Rebecca Harris

Co-Leader and Director of Organizing

Rebecca leads Climate Mobilization organizing efforts. Along with a history of social movement organizing, Rebecca he has worked as a journalist covering equity in Chicago public schools. Most recently, Rebecca worked as Development and Communications Manager at Latino Union of Chicago, an immigrants’ and workers’ rights organization. She is a 2017 graduate of the Reframe Mentorship in strategic communications and a 2019 participant in the Anne Braden Organizer Training Program.

Marina Mails

Co-Leader and Director of Operations
Marina manages operations and volunteers for both The Climate Mobilization and Climate Mobilization Project. She brings broad experience working in non-profit organizations, health care settings, and running her own private counseling practice. Before joining Climate Mobilization, Marina maintained a practice focusing exclusively on climate-related emotional coping, helping people make bold choices for lifestyle and professional change in response to the Climate Emergency. She has a bachelor’s degree in political science and Spanish from Wake Forest University and a Masters in Counseling from UNC Greensboro.

Meghann Beer

Co-Leader and Director of Resource Mobilization and Strategy

Meghann brings more than 20 years of nonprofit management and fundraising experience to The Climate Mobilization and Climate Mobilization Project. For over a decade Meghann has worked as a nonprofit consultant helping organizations expand their capacity, secure revenue, develop successful strategies, and effectively evaluate their programs, enabling them to create greater positive change in the world. She has also worked as an executive director, designed and facilitated international service learning experiences, and taught university courses in fundraising and nonprofit management. Meghann earned a MPA in Nonprofit Management and Comparative and International Affairs from The School of Public and Environmental Affairs at Indiana University, in Bloomington, IN and a BA in Art History and American Studies from Tufts University in Boston, MA.

Cris Lagunas

Strategy Director

Cris is helping to grow the Climate Emergency Movement by supporting creative campaigns and extending the reach of the movement’s message. Cris is a co-founder of the National Immigrant Youth Alliance, an organization dedicated to using direct action tactics to expose, challenge and dismantle the immigration detention system.Cris got his start in organizing when he was 15 years old, getting involved in a local group of fellow undocumented youth.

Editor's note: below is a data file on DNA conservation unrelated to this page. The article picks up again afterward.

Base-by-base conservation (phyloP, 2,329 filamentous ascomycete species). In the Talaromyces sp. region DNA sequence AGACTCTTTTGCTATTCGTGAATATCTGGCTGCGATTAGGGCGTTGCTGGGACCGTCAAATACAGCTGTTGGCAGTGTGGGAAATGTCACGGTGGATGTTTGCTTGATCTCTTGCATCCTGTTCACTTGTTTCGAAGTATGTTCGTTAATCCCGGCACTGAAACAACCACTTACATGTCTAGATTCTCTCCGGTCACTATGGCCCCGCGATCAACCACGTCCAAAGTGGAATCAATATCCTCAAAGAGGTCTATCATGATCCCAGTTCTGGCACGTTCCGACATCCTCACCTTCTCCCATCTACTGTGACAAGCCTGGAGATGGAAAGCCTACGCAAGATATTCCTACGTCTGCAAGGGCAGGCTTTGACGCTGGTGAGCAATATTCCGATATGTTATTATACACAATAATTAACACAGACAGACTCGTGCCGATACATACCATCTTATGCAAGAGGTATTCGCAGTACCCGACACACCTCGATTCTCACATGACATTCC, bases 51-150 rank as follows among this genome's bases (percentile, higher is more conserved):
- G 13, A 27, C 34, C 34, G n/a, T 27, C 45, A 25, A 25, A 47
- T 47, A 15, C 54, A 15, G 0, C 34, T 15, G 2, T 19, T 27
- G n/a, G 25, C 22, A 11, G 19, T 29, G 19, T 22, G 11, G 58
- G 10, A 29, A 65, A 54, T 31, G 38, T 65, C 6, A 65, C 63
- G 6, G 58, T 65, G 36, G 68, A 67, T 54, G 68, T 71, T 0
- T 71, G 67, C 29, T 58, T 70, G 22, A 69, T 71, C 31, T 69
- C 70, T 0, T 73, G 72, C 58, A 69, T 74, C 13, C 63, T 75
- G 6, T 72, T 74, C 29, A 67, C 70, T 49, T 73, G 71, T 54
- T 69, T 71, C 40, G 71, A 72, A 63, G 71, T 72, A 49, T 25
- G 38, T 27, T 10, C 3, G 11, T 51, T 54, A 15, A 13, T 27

Zack Burley

Policy Associate

Zack provides policy support for the Climate Mobilization team, and brings a versatile set of policy skills and experiences in labor organizing, journalism, legislative politics, and legal practice to the climate emergency movement. Zack earned a JD from Denver University Sturm College of Law, is a founding organizer of the Political Workers Guild of Colorado, and formerly served as a legislative aide in the Colorado General Assembly.

AriDy Nox

Co-Leader and Director of Narrative Strategy

 AriDy Nox is a multi-disciplinary black femme storyteller and social activist with a variety of forward-thinking creative works under her/their belt. They create out of the vehement belief that creating a future in which marginalized peoples are free requires a radical imagination. Their tales are offerings intended to function as small parts of an ancient, expansive, awe-inspiring tradition of world-shaping, created by and for black femmes. They have over a decade of experience as a young social activist and organizer, within reproductive justice and racial justice frameworks with organizations like the Young Women of Color Leadership Council with Advocates for Youth, the Toni Cade Bamabara Collective at Spelman College and Alpha Kappa Alpha Sorority Incorporated. They bring creativity, enthusiasm and a tremendous capacity for organization to her/their role and deep belief that times of apocalypse are opportunities for rebirth. We need first imagine the world we want in order to create it.